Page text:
•BUT… REMEMBER MRSA- this is a staphylococcus aureus RESISTANT to PCN
  50. 3- Amino PCN
    • •Amoxicillin- Best for ears, nose, throat, GU tract, bladder, skin
    • •Also used to fight gonnorhea
    • •Ampicillin- available po and IV
    • •These all work best on gram negative bacteria
  51. What is a gram – or gram + bacteria?
    • •When gram staining- Gram Negative bacteria does
    • not retain crystal violet dye
    • •E. Coli, Salmonella, Pseudomonas, Ghonnorhea, Neisseria Meningitis
    • •Gram Positives- do retain the dye and appear blue or purple under the microscope
    • •Staphylococcus, Streptococcus, Enterococcus
  52. 4- Extended Spectrum PCN
    • •Piperacillin, Carbenicillin, Ticarcillin
    • •All IV except Carbenicillin (po)
  53. Cephalosporins
    • •Related to PCN ( beta lactams)
    • •Can destroy a broad spectrum of bacteria
    • •Effective against many gram positives, some gram negatives and some anaerobes
    • •NOT active against fungi or viruses
    • •There are 4 generations:
  54. Generations 1-4
    • •Generation 1 = best for gram positive coverage, with little coverage for gm. neg
    • •Generation 2 & 3 = better for gram negative coverage, but have some gram positive fighting properties
    • •NOW a 4th generation = greater activity on gram positives than 3rd generation, but also cover gram negatives as well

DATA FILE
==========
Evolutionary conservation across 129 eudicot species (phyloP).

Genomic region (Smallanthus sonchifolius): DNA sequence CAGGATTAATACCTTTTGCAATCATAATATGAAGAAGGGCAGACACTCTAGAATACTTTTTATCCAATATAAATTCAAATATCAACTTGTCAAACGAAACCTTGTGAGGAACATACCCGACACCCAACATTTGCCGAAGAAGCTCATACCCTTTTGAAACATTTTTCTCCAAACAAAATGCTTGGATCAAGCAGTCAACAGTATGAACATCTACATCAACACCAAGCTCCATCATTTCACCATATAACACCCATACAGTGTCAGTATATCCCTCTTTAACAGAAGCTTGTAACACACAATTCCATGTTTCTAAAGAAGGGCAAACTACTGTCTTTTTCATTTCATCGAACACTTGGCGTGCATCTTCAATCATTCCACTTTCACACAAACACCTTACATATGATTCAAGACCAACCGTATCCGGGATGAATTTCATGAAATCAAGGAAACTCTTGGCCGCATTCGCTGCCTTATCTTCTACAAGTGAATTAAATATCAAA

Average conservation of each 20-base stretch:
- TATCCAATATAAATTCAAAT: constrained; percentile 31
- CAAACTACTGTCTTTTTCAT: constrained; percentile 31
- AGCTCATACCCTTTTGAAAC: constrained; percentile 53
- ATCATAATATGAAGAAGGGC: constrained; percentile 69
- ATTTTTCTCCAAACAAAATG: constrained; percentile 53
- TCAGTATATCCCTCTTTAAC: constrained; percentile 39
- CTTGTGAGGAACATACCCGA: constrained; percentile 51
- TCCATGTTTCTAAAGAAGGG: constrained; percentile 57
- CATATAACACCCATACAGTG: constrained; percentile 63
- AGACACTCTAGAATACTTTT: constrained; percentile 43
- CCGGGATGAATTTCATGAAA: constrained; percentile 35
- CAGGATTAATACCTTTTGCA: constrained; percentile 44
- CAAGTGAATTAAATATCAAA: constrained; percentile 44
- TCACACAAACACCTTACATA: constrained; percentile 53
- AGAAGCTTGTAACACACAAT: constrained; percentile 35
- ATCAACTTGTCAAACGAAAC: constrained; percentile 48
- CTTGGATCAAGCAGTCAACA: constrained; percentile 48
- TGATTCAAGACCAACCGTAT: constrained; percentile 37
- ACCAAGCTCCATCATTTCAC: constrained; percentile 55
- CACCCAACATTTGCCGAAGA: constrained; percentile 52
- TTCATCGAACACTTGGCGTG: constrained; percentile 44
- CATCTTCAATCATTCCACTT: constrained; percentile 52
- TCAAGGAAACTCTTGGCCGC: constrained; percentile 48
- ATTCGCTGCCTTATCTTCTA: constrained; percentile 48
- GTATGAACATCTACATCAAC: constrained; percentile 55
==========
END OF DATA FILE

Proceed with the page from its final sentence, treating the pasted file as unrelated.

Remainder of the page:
• •“CEFEPIME”(4th generation)
  55. Cephalosporins Side Effects
    • •May cause diarrhea, abdominal cramps, redness, edema, and pruritis
    • •If one is allergic to PCN, may be allergic to cephalasporins (“cross-sensitivity”)
    • •ONLY if a client has an anaphylactic reaction to PCN, then they should not be given cephalasporins
    • •Consult physician
  56. First Generation Drugs
    • Ancef, Kefzol, Keflex
    • •Good for gm + coverage
    • •Little coverage for gm -
    • •Can be given to children as well as adults
    • •IM and IV and po
  57. Second Generation
    • •Cefzil
    • •Zinacef (does not kill anaerobes)
    • •Mefoxin
    • •Cefotan
    • •Better coverage for gram negative bacteria
    • •Good for gm + and better gm – coverage than gen.1
    • •Kills anaerobes
    • •Used extensively for prophylaxis before surgery and abdominal and colorectal operations due to the fact that it kills many organisms that reside there
    • •Only IV
  58. Third Generation
    • •HAS better GI absorption than the others
    • •Better activity against gram negatives
    • •ROCEPHIN-
    • •Has a very long half-life and can be given
    • once daily IV/IM
    • •Given IM- causes pain, medication is thick!!
    • •Usually ok to massage after IM
    • •Suprax